Operating a cell phone while operating a vehicle should be considered a reckless driving and be actionable as negligence per se. It is this Weston Personal Injury Attorney’s position that all use of a cellular device while operating a vehicle should be banned except for the most urgent circumstances in the State of Florida and throughout the United States.
According to distraction.gov, the official U.S. Government website for distracted driving. Distracted driving is defined as an activity that could divert a person’s attention away from the primary task of driving. This site unequivocally states that all distractions endanger driver, passenger and bystander safety. It goes on to list the type of distractions to include texting, using a cell phone or Smart phone, eating and drinking, talking to passengers, grooming, reading (including maps), using the navigation system, watching a video, adjusting the radio/CD player or MP3 player.
The government singles out the use of text messaging – which requires visual, manual and cognitive diversion or distraction from the driver – to be by far the most alarming of all distractions. While the government site states that the best way to end distracted driving is to educate all Americans about the danger it poses, it is this Weston personal injury attorney’s position that the State of Florida needs to declare a ban and provide penalties similar to many other states throughout the United States of America if one is found texting or using a cell phone or a Smart phone while operating a motor vehicle.
According to the government’s analysis, in 2010 over three thousand people were killed in crashes involving distracted drivers, along with some over four hundred thousand injuries which were caused by crashes involving distracted drivers. In the month of June 2011, they site that more one hundred ninety-six billion test messages (196,000,000,000) were sent or received in the United States. About eleven (11%) percent of all drivers under the age of 20 involved in fatal crashes were reported to be distracted at the time of the crash and that forty percent of all American teenagers say they have been in a car when the driver used a cell phone in a way that put people in danger. Texting creates twenty-three times the risk of crashing. Sending a text usually involves a period of close to five seconds from when the driver’s eyes were distracted from the roadway; which at 55 miles per hour would be equivalent to an entire football field operating blind.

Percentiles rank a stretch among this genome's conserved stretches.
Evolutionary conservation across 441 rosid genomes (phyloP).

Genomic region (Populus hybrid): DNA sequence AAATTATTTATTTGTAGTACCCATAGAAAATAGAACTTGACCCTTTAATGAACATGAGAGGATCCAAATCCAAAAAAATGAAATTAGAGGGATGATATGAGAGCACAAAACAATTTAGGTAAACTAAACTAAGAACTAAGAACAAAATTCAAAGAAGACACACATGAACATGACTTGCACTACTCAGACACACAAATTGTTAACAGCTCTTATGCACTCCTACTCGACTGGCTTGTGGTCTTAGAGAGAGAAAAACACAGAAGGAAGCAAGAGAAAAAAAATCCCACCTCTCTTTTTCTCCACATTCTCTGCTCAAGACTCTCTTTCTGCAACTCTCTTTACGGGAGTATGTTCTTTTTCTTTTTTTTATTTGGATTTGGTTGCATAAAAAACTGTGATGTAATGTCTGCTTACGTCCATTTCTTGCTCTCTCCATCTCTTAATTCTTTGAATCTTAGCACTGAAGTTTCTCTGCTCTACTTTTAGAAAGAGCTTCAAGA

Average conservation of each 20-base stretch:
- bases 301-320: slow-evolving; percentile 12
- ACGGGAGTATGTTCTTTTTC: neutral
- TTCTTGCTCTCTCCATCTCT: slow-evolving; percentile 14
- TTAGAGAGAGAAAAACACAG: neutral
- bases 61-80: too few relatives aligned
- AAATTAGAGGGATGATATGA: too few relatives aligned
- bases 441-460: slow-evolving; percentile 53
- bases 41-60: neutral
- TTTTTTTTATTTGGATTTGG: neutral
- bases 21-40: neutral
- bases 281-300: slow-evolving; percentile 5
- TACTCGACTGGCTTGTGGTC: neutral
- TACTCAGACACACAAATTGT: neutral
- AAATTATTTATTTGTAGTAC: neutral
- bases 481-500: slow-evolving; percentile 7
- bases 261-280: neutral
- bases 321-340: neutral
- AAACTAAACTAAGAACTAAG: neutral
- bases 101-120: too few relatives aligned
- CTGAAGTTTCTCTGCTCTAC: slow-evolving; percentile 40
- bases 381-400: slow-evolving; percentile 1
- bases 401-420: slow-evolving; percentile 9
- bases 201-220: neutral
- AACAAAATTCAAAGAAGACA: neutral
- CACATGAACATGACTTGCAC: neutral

Furthermore they found that headset cell phone use is not substantially safer than handheld use and that driving while using the cell phone reduces the amount of brain activity associated with driving by thirty-seven percent. For instance, New York State prohibits all drivers from using portable electronic devices. New York considers it an illegal activity holding an electronic device and composing, sending, reading, accessing, browsing, transmitting, saving or retrieving electronic data such as e-mails, text messages or web pages, viewing, taking or transmitting images, and playing games.
There are financial penalties for violation of the law, as well as driver penalty points. It is considered a primary law which means an officer can stop you if observed using a handheld device.
It is time that Florida joins the majority of states in altering its existing law and making the use of handheld devices while operating a motor vehicle illegal. In the upcoming days we will attempt to circulate a petition throughout the State to try once again to enact a law to bring this distracting use to an end in the great State of Florida.
For further information, please feel free to contact the Weston Automobile Injury Accident Attorneys at 954-349-3300, 877-529-0444 at email@example.com